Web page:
Press Release

Johns Hopkins APL Supports Climate TRACE’s Expanded Database of Greenhouse Gas Emissions

Using a combination of machine learning, satellite imagery and localized emissions data, APL advances its accurate, scalable and easily configurable greenhouse gas monitoring framework for road transportation.

Thu, 01/04/2024 - 13:06

With support from researchers at the Johns Hopkins Applied Physics Laboratory (APL) in Laurel, Maryland, Climate TRACE published an expanded database that now tracks greenhouse gas (GHG) emissions from more than 352 million assets, up from 80,000 in 2022. Announced at the annual United Nations’ Climate Change Conference in December, this expanded inventory is unprecedented in granularity and pinpoints nearly every major source of GHG emissions around the world.

Derived from satellite data, public and commercial information, and sector-specific models, Climate TRACE provides data at extraordinary resolution. As part of the global coalition, APL leads efforts to monitor road transportation emissions.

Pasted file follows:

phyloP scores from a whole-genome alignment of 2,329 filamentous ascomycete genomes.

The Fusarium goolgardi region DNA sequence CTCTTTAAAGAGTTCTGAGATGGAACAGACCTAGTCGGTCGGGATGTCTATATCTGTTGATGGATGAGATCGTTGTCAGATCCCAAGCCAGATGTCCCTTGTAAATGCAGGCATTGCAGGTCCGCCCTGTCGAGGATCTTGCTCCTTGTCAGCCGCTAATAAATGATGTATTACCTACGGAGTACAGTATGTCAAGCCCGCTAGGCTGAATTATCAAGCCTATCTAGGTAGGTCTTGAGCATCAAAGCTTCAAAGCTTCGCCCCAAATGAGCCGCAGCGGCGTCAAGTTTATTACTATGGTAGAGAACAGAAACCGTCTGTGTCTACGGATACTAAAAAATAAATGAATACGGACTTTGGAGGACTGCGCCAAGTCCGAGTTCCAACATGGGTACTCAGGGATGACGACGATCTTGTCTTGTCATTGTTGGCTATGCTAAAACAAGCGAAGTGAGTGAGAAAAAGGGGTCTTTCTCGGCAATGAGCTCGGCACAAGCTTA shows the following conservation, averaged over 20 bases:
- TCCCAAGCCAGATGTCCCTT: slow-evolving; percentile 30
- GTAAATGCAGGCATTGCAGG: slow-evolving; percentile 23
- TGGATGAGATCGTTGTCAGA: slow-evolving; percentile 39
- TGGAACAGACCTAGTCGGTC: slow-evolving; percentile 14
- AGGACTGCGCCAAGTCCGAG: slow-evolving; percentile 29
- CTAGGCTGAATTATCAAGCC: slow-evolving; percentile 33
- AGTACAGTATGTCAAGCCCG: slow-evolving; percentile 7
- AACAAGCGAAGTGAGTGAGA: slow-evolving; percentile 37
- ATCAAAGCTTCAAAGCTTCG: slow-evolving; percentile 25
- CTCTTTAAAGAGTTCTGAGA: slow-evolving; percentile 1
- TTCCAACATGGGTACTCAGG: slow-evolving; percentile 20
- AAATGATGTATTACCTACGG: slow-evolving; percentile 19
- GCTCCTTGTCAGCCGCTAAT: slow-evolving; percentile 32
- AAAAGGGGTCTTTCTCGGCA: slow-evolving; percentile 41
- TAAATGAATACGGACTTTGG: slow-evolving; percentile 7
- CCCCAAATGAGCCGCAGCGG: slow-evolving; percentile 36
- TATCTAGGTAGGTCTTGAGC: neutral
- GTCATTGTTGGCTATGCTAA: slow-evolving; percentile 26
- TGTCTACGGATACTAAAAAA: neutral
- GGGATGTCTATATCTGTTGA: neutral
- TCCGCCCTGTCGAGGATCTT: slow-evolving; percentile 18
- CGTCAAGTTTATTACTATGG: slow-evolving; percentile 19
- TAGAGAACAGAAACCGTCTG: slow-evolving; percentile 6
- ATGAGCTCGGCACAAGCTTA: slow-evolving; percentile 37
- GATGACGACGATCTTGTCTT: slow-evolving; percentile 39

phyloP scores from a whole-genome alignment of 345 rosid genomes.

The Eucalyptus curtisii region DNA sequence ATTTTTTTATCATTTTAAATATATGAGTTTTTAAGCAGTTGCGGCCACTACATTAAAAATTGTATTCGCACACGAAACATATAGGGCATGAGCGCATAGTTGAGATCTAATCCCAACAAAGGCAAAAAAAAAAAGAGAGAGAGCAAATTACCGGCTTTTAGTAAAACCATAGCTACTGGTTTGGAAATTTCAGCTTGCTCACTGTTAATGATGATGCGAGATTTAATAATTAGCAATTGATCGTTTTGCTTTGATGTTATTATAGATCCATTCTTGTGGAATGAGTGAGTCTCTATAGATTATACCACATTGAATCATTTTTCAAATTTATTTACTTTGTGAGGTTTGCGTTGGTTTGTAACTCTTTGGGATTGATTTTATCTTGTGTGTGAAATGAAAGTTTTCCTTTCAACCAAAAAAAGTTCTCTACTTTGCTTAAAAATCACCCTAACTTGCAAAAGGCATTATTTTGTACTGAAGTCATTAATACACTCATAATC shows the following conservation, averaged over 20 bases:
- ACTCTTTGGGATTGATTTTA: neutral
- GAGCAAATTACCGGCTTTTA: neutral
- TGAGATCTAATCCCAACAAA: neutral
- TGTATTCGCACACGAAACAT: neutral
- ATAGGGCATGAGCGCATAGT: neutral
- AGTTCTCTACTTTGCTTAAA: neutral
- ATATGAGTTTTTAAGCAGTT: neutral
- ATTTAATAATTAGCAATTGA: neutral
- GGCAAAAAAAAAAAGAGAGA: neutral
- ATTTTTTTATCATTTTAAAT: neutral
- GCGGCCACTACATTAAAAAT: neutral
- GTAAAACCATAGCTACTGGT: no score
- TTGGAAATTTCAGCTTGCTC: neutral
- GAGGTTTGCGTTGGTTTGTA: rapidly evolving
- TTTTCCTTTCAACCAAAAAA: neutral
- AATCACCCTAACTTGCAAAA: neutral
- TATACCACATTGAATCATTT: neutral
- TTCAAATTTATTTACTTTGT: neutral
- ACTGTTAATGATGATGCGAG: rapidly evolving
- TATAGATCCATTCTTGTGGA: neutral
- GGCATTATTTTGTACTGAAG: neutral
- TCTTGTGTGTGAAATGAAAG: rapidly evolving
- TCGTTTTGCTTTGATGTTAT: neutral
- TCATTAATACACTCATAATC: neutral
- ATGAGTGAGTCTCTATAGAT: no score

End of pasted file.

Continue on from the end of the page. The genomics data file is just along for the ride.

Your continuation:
“Climate TRACE is unique in that we’re mapping emissions down to the asset level,” said Marisa Hughes, the assistant program manager of Human and Machine Intelligence and APL’s climate intelligence lead. “We want to know how much an individual power plant, or an acre of pastureland, or even transportation on a single road is emitting over time — and how that changes as technologies and policies are implemented and adapted. With that knowledge, we can take more informed climate action and invest in tools that have proven to be effective in lowering emissions.”

The Environmental Protection Agency estimates the transportation sector accounts for the largest portion of GHG emissions in the United States, and 81% of those emissions stem from road transportation — including passenger cars, trucks and utility vehicles. For years, researchers have tried to measure road transportation emissions more closely, but existing inventories were often outdated, incomplete and limited.